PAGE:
Monday, July 30, 2007

"Friends of Israel" Deal Arms to Saudi Arabia

Some of our counterparts among pro-Israel Republican voters like to say that George Bush is the best friend Israel ever had. (An opinion confirmed by the fact that I could research this post solely by Googling the phrase "best friend Israel ever had.") So its interesting to see what our best friend's top subordinates have been up to in the last few days.

Secretary of State Condoleeza Rice and Defense Secretary Robert Gates have been in Saudi Arabia this week trying to coax the kingdom into doing something to support the flagging occupation of Iraq, presumably by aiding the Sunni minority that ruled Iraq until the US overthrew them and a Shia regime lead by ayatollahs formerly exiled to Iran was voted in.

Now generally when the US needs to rally the troops to whatever its cause in the Middle East happens to be at the moment, the carrot it holds out is pressure on Israel. We can see this most clearly after the 1991 Gulf War when Israel was cajoled into the Madrid Peace Conference which did nothing to benefit Israel and even less to promote peace. This time, however, they're throwing in a new sweetener: $20 billion worth of arms sales, which will look nice on the mantle next to the $13 billion in military aid to Egypt.

Ironically, Israel's "leadership" is unconcerned with this development. Perhaps Israel has been assured that the weapons going to Saudi Arabia are wired to self-destruct in the event of an extremist take over the of Kingdom. Or maybe they are programed only to work on Iranians. Or the reason is simply that Olmert, in a reverse of the trend toward economic independence begun by the Netanyahu administration, secured from President Bush a further promise of $30 billion in aid over the next decade for Israel.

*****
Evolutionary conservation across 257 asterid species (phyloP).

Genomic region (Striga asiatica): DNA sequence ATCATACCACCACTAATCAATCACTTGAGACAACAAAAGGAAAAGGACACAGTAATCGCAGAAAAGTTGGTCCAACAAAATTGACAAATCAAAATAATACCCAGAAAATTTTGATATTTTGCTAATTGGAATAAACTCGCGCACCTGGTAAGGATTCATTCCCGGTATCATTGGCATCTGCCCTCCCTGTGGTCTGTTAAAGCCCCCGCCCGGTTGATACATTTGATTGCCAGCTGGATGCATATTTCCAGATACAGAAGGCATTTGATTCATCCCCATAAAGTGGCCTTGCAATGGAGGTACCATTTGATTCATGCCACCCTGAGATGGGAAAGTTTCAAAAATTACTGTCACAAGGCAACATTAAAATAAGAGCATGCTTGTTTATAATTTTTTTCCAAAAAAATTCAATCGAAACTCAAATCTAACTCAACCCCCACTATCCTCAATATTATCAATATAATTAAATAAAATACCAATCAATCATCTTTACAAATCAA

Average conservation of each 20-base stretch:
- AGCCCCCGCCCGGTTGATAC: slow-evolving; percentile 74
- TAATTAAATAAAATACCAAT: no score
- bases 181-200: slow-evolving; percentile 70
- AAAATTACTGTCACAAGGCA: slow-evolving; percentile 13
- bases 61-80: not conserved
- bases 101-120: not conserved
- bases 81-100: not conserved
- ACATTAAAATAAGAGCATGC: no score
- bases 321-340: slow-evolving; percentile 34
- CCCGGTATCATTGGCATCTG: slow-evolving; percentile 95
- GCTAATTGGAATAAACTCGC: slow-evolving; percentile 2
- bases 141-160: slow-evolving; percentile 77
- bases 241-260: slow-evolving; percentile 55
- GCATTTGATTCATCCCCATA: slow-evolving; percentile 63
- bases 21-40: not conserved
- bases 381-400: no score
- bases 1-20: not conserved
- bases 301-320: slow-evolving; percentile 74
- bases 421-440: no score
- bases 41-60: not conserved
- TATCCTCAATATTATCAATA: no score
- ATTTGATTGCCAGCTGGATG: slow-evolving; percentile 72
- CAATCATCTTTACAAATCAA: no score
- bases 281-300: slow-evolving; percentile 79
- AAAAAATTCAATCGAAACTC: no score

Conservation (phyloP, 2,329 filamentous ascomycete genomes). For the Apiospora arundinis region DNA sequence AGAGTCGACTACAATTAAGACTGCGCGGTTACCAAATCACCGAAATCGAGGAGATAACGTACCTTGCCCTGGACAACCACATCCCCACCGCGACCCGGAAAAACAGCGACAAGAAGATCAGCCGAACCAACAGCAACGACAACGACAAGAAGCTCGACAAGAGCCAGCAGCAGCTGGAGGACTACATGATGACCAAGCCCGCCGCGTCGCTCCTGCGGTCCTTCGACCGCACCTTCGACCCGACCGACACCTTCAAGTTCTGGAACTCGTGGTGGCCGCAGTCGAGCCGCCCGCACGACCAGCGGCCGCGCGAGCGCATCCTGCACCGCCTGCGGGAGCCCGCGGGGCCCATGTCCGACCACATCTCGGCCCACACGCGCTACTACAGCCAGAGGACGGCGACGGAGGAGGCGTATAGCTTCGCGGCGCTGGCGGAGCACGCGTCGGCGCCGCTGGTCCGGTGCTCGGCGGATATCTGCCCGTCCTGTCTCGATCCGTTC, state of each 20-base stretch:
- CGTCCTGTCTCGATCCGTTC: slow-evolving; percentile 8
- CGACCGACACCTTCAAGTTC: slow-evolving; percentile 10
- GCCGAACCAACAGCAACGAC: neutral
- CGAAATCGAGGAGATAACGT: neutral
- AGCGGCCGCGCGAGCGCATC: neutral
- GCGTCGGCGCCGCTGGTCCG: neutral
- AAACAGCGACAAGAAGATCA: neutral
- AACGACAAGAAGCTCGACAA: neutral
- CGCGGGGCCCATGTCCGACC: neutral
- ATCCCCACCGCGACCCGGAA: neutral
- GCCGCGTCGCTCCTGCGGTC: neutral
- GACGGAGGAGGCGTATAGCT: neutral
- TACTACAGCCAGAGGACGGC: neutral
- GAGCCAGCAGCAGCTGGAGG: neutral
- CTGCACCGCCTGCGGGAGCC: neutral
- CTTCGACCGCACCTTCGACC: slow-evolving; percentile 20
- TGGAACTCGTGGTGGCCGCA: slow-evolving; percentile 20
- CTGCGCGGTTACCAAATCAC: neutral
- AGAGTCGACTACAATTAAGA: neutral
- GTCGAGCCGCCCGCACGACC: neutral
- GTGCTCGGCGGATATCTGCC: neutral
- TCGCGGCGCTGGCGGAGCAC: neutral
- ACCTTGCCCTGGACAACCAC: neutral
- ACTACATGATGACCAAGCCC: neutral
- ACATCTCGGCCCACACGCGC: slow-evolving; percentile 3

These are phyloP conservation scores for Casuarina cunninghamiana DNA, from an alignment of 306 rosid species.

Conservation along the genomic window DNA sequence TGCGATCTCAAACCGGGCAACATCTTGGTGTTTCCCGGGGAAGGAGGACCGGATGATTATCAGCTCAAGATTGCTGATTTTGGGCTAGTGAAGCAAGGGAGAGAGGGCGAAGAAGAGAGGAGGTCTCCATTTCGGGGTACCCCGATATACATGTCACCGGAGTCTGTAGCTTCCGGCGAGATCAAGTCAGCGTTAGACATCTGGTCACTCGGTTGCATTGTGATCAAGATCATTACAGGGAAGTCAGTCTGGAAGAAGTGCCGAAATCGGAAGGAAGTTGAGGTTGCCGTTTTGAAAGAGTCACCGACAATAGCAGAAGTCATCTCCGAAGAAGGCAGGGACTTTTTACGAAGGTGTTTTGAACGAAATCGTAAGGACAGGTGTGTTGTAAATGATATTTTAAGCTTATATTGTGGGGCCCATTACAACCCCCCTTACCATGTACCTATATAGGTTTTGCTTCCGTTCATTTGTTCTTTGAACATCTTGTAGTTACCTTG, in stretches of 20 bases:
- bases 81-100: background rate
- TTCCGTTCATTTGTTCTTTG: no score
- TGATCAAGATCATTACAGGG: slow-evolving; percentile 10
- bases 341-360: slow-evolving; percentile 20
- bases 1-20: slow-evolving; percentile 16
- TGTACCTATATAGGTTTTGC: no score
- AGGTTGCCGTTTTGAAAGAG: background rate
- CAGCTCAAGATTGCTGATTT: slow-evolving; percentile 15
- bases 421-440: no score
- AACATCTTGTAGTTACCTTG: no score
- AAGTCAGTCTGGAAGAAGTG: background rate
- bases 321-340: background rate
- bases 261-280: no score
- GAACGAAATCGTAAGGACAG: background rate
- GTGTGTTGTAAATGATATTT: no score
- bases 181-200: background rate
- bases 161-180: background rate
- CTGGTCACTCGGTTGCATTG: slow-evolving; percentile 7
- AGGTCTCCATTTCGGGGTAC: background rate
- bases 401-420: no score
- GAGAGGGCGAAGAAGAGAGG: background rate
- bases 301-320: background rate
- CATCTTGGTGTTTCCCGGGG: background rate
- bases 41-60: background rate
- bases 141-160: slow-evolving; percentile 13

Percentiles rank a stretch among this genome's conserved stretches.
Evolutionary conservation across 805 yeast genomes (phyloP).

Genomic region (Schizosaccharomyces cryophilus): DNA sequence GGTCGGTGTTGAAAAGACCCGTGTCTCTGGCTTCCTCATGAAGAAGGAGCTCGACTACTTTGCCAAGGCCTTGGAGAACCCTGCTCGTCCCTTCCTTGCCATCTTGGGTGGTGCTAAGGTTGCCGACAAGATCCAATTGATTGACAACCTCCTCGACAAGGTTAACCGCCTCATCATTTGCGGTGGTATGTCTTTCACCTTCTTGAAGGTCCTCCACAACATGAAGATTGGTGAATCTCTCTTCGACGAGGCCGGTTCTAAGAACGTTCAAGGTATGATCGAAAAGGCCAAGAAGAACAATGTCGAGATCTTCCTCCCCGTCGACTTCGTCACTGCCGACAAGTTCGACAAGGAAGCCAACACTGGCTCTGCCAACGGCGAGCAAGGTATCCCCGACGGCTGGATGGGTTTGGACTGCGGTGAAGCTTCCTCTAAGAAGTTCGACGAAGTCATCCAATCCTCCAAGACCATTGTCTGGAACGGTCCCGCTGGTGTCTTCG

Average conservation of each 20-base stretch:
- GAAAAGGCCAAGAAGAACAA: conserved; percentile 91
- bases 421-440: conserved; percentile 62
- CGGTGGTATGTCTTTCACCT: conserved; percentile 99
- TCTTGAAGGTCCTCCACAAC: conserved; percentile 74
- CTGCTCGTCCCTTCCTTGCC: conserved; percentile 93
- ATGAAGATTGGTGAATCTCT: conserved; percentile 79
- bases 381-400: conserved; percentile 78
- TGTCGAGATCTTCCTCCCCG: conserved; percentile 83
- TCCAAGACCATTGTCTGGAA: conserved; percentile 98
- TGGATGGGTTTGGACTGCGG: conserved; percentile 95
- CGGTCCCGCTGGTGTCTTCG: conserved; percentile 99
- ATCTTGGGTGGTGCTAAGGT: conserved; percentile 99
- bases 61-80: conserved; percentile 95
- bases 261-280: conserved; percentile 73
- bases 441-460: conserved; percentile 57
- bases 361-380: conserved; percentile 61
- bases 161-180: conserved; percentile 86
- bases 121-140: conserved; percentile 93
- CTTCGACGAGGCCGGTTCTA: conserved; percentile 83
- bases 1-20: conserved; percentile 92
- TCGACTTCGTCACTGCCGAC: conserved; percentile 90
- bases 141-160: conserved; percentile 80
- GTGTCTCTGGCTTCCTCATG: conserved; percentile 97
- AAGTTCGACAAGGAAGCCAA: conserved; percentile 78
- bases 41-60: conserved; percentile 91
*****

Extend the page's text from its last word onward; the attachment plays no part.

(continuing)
The increased aid to Israel will be critical, Israeli Cabinet members say, to maintain Israel's "qualitative advantage" over any potential opponent. While its certainly a noble end for Israel to be better equipped than any enemy, especially given its disadvantages in wealth, geography, and demographics versus the Arab world, stop and think about this for a second. If there was no American military aid whatsoever to the region - no $20 billion to the Saudis, no $13 billion to Egypt, no $30 billion to Israel - which side would have a qualitative advantage? Obviously the smart money here would be on Israel. While Israel is one of the world's technology leaders (even more so in security technology) Arab technological achievements are like French military victories - there are a lot of them but you have to go back centuries in the history books to find any. So all military aid and arms sales to the region does is undermine what would be a natural qualitative advantage for Israel based on a more developed society necessitating more aid from the US to Israel to reconstruct the advantage that aid to Arab nations undercut. Because of the inherent security dilemma this ratchets up the potential lethality of future Middle Eastern conflict, thus hurting Israel's human security, and sending the message that "Israel's best friend" is, in the words of Ron Paul, "hypocritically hedging its bets."

On an interesting side note to this from the campaign trail, Rudy Giuliani recently named Norman Podhoretz, the noted neo-con as an advisor. Podhoretz claims that Giuliani would take a much stronger approach to Saudi Arabia, basing this on the famous incident when Giuliani returned a donation for relief from 9/11 from a Saudi prince after said prince laced the presentation ceremony with anti-Israel references. That's all well and good, but one does have to question the liklihood of a change in policy from a man who had no qualms about taking money from the Saudis when it enriched himself rather than his constituents. As Fox News reports:

[Giuliani's firm] also is working for Saudi Arabia. In March the firm
filed papers in a Texas courst case on behalf of Saudi Arabia's oil

Clearly the better policy is that of non-intervention, to stay out of local conflicts and stop arming both sides in preparation for a potential regional war. It will cost the US alot less in terms of money and goodwill around the world and leave Israel in a stronger, more secure position to carry out its own policy on peace and security.


Anonymous said...

How do we get the message out to American Jews and Christians who support Israel that Ron Paul's foreign policy would actually help Israel more than the current policy? Ron Paul wouldn't prop up corrupt regimes in the region. He wouldn't meddle in countries and create Blowback. How do we reach more people and open their eyes that Ron Paul's policy would benefit Israel?

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